Clinton and Trump trade political barbs for jokes at fundraising dinner
Trump's comments didn't always go over well with the crowd, getting more than a few boos
In an evening meant for laughs, Donald Trump managed to elicit a few boos.
Both presidential candidates gave what were supposed to be lighthearted speeches at the annual Alfred E. Smith Memorial Foundation Dinner on Thursday.
Trump spoke first and his early remarks took jovial aim at his opponent.
After suggesting that he's known for his modesty, Trump joked that the gathering is Clinton's "largest crowd of the season."
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He later took a shot at the controversy surrounding her use of a private email server as secretary of state, saying that after she bumped into him, she'd said, "pardon me."
Clinton immediately got the joke and tossed her head back to laugh.
But, he started to lose the crowd when he crossed the line from jokes to deeply personal insults aimed at rival Clinton.
Trump was repeatedly booed when he described Clinton as corrupt and latched onto information contained in hacked emails from her staff. That included a hit on Clinton for "pretending" not to hate Catholics as she sits at a Catholic charity event.
When Clinton took the stage, she didn't hold back
Clinton joked that if Trump didn't like what she was saying, then he could "shout 'wrong."' She added that she was surprised Trump let her go second because "I didn't think he'd be OK with a peaceful transition of power." And she said Trump "looks at the Statue of Liberty and sees a four."
Clinton joked, "After listening to your speech, I will also look forward to listening to Mike Pence deny that you ever said it."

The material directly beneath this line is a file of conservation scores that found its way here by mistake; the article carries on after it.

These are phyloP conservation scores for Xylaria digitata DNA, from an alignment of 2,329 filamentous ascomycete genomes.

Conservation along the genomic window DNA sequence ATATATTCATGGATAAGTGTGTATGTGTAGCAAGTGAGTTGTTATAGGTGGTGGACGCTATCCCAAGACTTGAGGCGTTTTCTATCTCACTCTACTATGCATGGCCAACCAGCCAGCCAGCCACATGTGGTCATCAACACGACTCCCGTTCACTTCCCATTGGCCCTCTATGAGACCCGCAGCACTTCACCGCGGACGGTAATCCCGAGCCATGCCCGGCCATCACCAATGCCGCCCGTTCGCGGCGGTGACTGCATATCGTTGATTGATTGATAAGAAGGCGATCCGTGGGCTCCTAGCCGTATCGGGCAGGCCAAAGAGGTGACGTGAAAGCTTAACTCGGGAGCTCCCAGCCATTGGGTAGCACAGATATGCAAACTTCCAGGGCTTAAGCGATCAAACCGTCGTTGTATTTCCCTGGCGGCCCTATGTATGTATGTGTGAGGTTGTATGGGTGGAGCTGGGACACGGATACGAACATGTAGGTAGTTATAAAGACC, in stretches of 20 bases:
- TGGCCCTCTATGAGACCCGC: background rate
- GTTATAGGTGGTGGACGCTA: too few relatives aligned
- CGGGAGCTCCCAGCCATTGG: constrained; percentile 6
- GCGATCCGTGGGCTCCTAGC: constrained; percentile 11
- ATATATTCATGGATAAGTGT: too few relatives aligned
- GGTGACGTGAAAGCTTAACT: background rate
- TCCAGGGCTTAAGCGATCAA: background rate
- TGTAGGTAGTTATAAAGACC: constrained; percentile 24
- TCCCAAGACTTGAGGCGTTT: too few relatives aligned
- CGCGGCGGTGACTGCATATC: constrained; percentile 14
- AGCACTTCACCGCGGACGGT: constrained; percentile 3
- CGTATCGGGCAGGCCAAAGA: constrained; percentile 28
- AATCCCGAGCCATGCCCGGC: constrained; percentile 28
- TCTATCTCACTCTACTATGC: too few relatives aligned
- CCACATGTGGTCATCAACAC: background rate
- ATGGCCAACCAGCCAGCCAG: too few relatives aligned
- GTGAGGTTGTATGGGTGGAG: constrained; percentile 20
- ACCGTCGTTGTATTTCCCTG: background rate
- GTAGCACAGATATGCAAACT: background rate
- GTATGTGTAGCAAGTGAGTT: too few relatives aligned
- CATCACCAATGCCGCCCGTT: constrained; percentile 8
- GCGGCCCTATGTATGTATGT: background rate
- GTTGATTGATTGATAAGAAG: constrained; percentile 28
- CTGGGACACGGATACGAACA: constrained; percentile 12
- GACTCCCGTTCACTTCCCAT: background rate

Clinton also took some shots at herself. She opened by saying she had taken "a break from my rigorous nap schedule to be here."
Throughout the evening, the political opponents had just one seat between them, filled by Cardinal Timothy Dolan.
Before the fundraiser began, organizers had high hopes the candidates could keep it civil.
'Good humour and civility'
"I certainly expect that the dinner will be what it's always been: an opportunity for two candidates to put aside partisan politics for the evening," said Joseph Zwilling, the spokesman for the Archdiocese of New York, which hosts the dinner. "I anticipate that we will have good humour and civility that this dinner has been always been known for."
The unprecedentedly bitter campaign between Clinton and Trump could threaten the ecumenical goodwill that has defined previous roasts. Since 1960, at least one of the major party nominees has appeared at nearly every election year dinner, which is traditionally the last time the nominees share a stage before voters go to the polls.
Four years ago, President Barack Obama and Mitt Romney set aside their differences to trade (mostly) warm jokes. Romney, scanning the well-heeled crowd in the gilded Waldorf-Astoria ballroom, joked that the event's white-tie attire finally gave him a chance to publicly don what "Ann and I wear around the house."
Obama, meanwhile, used his speech that year to look ahead to an upcoming debate on foreign policy, previewing his argument by saying "Spoiler alert: we got Bin Laden."
The evening might feel familiar to Trump, who infamously glowered through Obama's jokes at his expense during the 2011 White House Correspondents Dinner and is not known for being self-deprecating.
Last weekend, he tweeted that he did not appreciate the Saturday Night Live'portrayal of him in a sendup of the candidates' performances in the second presidential debate.
This is the first time that both party's nominees hail from New York State as a crowd of about 1,500 gathers for the event, held each October. Attendees pay between $3,000 and $15,000 US to attend the dinner, which raises about $5 million to provide services for impoverished children, Zwilling said.
The dinner is named after the former New York governor, who was the first Catholic to receive a major party nomination for president when he unsuccessfully ran in 1928. And fittingly for an event named after a man nicknamed The Happy Warrior, the occasion has produced dozens of memorable presidential jokes.
With files from CBC News